Researchers from North Carolina State University have developed a "superabsorbing" design that may significantly improve the light absorption efficiency of thin film solar cells and drive down manufacturing costs.
This is a diagram of a "superabsorbing" design that may significantly improve the light absorption efficiency of thin film solar cells and drive down manufacturing costs. Credit: Linyou Cao
The superabsorbing design could decrease the thickness of the semiconductor materials used in thin film solar cells by more than one order of magnitude without compromising the capability of solar light absorption.
"State-of-the-art thin film solar cells require an amorphous silicon layer that is about 100 nanometers (nm) thick to capture the majority of the available solar energy," says Dr. Linyou Cao, an assistant professor of materials science and engineering at NC State and senior author of a paper describing the work. "The structure we're proposing can absorb 90 percent of available solar energy using only a 10 nm thick layer of amorphous silicon.
"The same is true for other materials. For example, you need a cadmium telluride layer that is one micrometer thick to absorb solar energy, but our design can achieve the same results with a 50 nm thick layer of cadmium telluride. Our design can also enable a 30 nm thick layer of copper indium gallium selenide to fully absorb solar light. That's a huge advance."
Cao notes that the deposition of semiconductor materials stands as a major bottleneck for improving manufacturing productivity and lowering the cost of thin film solar cells. "A decrease in the thickness of semiconductor materials by one order of magnitude would mean a substantial improvement in manufacturing productivity and reduction in cost," Cao says, because the cells would use less material and the thin films could be deposited more quickly.
In cross-section, the new design looks like a rectangular onion. The light-absorbing semiconductor material coats a rectangular core. The semiconductor, in turn, is coated by three layers of anti-reflective coating that do not absorb light.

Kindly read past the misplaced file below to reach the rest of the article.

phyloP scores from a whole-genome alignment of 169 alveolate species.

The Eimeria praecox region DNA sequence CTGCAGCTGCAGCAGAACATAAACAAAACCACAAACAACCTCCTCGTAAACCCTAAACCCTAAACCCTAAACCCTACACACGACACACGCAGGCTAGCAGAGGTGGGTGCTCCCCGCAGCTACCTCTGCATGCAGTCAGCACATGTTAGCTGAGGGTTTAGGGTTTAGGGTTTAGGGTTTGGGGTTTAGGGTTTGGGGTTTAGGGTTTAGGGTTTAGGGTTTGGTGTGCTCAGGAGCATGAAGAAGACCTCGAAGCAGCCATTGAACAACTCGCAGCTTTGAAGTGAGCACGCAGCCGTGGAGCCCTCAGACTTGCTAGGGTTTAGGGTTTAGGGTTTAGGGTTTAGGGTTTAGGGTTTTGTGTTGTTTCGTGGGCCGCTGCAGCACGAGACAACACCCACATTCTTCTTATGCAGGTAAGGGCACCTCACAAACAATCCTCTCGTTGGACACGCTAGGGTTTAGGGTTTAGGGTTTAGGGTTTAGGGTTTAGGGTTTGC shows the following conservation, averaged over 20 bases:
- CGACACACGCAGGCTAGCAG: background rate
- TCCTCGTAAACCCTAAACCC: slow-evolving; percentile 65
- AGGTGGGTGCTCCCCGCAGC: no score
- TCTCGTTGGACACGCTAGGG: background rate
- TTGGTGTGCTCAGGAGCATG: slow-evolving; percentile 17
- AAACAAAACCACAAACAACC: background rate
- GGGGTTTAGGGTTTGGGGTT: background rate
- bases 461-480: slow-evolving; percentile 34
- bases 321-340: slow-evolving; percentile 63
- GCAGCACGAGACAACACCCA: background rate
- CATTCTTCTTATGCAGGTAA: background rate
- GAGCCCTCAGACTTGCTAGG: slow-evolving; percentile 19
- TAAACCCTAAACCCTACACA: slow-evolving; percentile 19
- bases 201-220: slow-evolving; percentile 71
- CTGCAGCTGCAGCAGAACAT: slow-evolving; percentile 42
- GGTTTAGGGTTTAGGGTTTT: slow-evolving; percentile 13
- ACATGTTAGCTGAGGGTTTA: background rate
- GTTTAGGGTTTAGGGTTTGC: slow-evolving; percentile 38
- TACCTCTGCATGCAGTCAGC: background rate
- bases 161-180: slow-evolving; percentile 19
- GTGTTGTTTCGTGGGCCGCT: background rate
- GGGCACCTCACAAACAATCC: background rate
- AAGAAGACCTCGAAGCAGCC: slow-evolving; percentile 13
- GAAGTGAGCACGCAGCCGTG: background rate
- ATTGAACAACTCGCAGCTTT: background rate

To develop the design, the researchers began by examining the maximum light absorption efficiency of semiconductor materials using light-trapping techniques. They found that maximizing solar absorption requires a design in which the light-trapping efficiency for solar light is equal to the intrinsic absorption efficiency of the semiconductor materials. In other words, in order to maximize solar absorption, you need to match the amount of solar light trapped inside the structure and the amount of solar light that could be absorbed. The researchers then designed the onion-like structures to match their light-trapping efficiency with the absorption efficiency of the semiconductor materials in thin film solar cells.
"We first theoretically predicted the maximum solar light absorption efficiency in given semiconductor materials, and then proposed a design that could be readily fabricated to achieve the predicted maximum. We developed a new model to do this work, because we felt that existing models were not able to find the upper limit for the solar absorption of real semiconductor materials," Cao says "And if this works the way we think it will, it would fundamentally solve light-absorption efficiency problems for thin film solar cells.
"The superabsorbing structure is designed for the convenience of fabrication, and we are looking for partners to produce and test this design," Cao adds. "The structure should be very easy to produce with standard thin film deposition and nanolithography techniques. We are happy to work with industry partners to implement this design in the production of next-generation solar cells."